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warren pease Donating Member (1000+ posts) Send PM | Profile | Ignore Wed Nov-28-07 10:27 AM
Original message
Computerworld warns of serious, ongoing malware attack on PCs
From an article headlined...

Search Google, Click to Massive Malware Attacks?


...in yesterday's PCWorld online, via Computerworld. According to the piece, written by Computerworld reporter Gregg Keizer:


A large-scale, coordinated campaign to steer users toward malware-spewing Web sites from Google search results is under way, security researchers said Tuesday.

Users searching Google with any of hundreds of legitimate phrases -- from the technical "how to cisco router vpn dial in" to the heart-tugging "how to teach a dog to play fetch" -- will see links near the top of the results listings that lead directly to malicious sites hosting a mountain of malware. "This is huge," said Alex Eckelberry, Sunbelt Software's CEO. "So far we've found 27 different domains, each with up to 1,499 pages. That's 40,000 possible pages."



Sorry if this is old news. I just logged in to DU and didn't see it posted elsewhere.

Mods, please delete if this has already been covered.


wp
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iconoclastic cat Donating Member (1000+ posts) Send PM | Profile | Ignore Wed Nov-28-07 10:31 AM
Response to Original message
1. Use Ubuntu as your OS. Never worry about this crap again. nt
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Clovis Sangrail Donating Member (1000+ posts) Send PM | Profile | Ignore Wed Nov-28-07 10:47 AM
Response to Reply #1
5. o.0
Better yet, run BeOS!
</sarcasm>

Ubuntu isn't immune from exploits, and a browser under Ubuntu will be directed the exploit sites the same as XP.

Most exploits are targeted at Windows because it's the dominant OS.
As soon as it's not the dominant OS the main focus of exploits will be something else.

I'm not knocking Linux, I use it on a number of boxes... I just don't want you to think it's "immune"... 'cause it's not.
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iconoclastic cat Donating Member (1000+ posts) Send PM | Profile | Ignore Wed Nov-28-07 11:52 AM
Response to Reply #5
10. That's true. I was oversimplifying.
And to be equally fair, Firefox has as many exploit-killing safety plugins for Windows as it does for Leopard or any Linux distro.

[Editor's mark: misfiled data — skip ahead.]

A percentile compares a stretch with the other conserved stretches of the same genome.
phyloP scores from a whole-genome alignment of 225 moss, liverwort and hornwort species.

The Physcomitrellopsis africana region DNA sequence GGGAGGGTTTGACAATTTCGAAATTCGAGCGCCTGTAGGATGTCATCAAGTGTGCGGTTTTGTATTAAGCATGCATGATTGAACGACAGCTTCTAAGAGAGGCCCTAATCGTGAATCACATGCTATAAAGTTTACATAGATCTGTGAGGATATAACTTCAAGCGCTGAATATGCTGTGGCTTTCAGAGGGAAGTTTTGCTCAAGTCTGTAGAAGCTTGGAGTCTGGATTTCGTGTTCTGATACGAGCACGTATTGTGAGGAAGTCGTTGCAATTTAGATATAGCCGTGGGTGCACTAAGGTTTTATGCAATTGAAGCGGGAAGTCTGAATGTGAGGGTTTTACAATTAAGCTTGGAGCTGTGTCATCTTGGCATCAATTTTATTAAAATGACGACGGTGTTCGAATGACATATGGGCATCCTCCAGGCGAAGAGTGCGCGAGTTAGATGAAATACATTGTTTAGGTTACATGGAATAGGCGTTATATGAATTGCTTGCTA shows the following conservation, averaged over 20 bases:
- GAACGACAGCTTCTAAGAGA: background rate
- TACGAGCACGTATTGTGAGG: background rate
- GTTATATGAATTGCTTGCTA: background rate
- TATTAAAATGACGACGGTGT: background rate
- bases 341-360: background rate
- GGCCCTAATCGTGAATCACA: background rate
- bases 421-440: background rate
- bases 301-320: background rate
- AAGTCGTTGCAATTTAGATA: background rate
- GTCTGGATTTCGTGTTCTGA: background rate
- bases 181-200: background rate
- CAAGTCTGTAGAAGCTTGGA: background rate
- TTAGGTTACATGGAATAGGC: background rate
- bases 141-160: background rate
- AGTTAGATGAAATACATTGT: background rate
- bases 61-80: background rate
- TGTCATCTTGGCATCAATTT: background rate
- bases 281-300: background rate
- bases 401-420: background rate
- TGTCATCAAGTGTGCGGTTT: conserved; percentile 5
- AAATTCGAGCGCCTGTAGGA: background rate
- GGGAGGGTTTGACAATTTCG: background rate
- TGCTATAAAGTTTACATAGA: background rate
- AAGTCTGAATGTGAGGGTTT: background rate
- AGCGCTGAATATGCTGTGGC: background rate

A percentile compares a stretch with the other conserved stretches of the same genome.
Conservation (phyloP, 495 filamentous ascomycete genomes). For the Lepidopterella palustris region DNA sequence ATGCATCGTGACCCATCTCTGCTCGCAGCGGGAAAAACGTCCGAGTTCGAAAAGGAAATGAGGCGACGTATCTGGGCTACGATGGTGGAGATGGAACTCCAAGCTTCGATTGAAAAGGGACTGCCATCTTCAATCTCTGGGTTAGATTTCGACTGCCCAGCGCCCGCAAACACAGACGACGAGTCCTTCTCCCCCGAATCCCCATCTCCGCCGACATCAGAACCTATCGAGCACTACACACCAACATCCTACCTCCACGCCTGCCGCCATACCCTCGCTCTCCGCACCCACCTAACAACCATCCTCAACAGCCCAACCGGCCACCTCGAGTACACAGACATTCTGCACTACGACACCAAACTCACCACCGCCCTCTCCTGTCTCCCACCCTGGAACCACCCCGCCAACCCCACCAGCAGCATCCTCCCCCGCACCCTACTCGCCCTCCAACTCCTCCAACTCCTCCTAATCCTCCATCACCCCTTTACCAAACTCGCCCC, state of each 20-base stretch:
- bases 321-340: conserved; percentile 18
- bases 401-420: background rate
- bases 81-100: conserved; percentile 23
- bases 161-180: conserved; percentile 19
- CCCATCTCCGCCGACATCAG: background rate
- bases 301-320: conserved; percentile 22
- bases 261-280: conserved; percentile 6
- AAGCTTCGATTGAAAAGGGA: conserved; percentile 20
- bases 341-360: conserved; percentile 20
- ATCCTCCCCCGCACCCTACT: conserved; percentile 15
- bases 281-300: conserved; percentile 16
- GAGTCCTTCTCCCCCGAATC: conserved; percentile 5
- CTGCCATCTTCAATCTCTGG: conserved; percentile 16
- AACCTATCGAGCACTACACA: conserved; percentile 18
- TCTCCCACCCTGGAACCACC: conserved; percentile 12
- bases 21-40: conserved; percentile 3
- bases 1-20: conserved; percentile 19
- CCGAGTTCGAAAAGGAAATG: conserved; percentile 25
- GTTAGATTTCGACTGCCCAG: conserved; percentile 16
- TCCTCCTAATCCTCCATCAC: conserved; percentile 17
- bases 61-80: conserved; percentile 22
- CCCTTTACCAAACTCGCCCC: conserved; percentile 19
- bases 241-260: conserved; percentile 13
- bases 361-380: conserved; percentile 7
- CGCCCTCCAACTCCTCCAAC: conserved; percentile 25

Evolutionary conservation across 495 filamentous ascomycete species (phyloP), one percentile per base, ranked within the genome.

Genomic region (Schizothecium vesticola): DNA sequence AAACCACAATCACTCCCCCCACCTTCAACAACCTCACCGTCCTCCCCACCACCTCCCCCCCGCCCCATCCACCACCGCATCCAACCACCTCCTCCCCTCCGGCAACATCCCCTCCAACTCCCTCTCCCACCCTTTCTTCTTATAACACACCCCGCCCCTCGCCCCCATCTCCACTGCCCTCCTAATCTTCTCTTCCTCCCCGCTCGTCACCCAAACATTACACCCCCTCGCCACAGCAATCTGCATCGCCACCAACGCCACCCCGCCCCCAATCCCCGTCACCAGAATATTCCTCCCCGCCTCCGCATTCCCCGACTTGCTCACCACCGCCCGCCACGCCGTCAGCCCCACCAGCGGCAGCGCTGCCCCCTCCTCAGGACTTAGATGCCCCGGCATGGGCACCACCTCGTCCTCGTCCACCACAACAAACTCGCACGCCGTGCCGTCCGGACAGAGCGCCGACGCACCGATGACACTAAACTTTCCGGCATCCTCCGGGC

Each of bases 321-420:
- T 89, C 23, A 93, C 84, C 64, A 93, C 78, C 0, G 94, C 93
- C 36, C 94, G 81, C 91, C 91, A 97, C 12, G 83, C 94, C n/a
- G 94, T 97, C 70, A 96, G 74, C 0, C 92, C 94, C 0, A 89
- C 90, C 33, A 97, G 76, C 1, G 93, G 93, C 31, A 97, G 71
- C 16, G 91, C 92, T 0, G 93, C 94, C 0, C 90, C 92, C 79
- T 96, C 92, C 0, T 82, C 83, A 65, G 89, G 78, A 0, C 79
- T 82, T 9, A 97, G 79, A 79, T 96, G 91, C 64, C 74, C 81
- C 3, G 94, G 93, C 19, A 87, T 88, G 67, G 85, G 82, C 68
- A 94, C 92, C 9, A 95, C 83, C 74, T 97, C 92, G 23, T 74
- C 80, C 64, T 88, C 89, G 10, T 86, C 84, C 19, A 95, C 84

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Deja Q Donating Member (1000+ posts) Send PM | Profile | Ignore Wed Nov-28-07 11:56 AM
Response to Reply #1
11. Naivety will not help.
Not enough people use Linux derivatives to make a big enough difference.

Nothing is immune. That's reality.

Though it's somewhat true Microsoft does seem to like to help the hackers a little more willingly.

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iconoclastic cat Donating Member (1000+ posts) Send PM | Profile | Ignore Wed Nov-28-07 11:59 AM
Response to Reply #11
13. And as I replied above,
Firefox has tools for everyone -- most specifically NoScript:

https://addons.mozilla.org/en-US/firefox/addon/722

If you don't have NoScript, you're rolling the dice.
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SyntaxError Donating Member (378 posts) Send PM | Profile | Ignore Wed Nov-28-07 02:15 PM
Response to Reply #1
19. hmmmmm, you sure about that?
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iconoclastic cat Donating Member (1000+ posts) Send PM | Profile | Ignore Wed Nov-28-07 04:09 PM
Response to Reply #19
22. As I replied above, it was an oversimplification. nt
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StClone Donating Member (1000+ posts) Send PM | Profile | Ignore Wed Nov-28-07 10:32 AM
Response to Original message
2. My wife downloaded a greeting card maker
And it was in there. Our home page Google was replaced by some junk search engine. I have updated spyware and fire wall so this stuff is current. I removed it after a few minutes. Beware.
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LTR Donating Member (1000+ posts) Send PM | Profile | Ignore Wed Nov-28-07 10:37 AM
Response to Reply #2
3. Greeting card malware/spam is big now
I get a ton of that stuff in my inbox. NEVER NEVER NEVER open this stuff! Only download from trusted sites (like CNET, Sourceforge, Major Geeks, etc.) or other reputable companies.

And Firefox just released an update the other day. I assume it's because of this. Leo Laporte was talking about this latest wave of malware attacks recently on his radio show. Also said there's a Trojan attacking Mac users.
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StClone Donating Member (1000+ posts) Send PM | Profile | Ignore Wed Nov-28-07 10:55 AM
Response to Reply #3
6. I just got the update.
...of Firefox a few minutes after she got infected.
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Clovis Sangrail Donating Member (1000+ posts) Send PM | Profile | Ignore Wed Nov-28-07 11:05 AM
Response to Reply #3
7. not opening email attachments is probably the singe best thing
you can do.
I've been telling my family this for *years.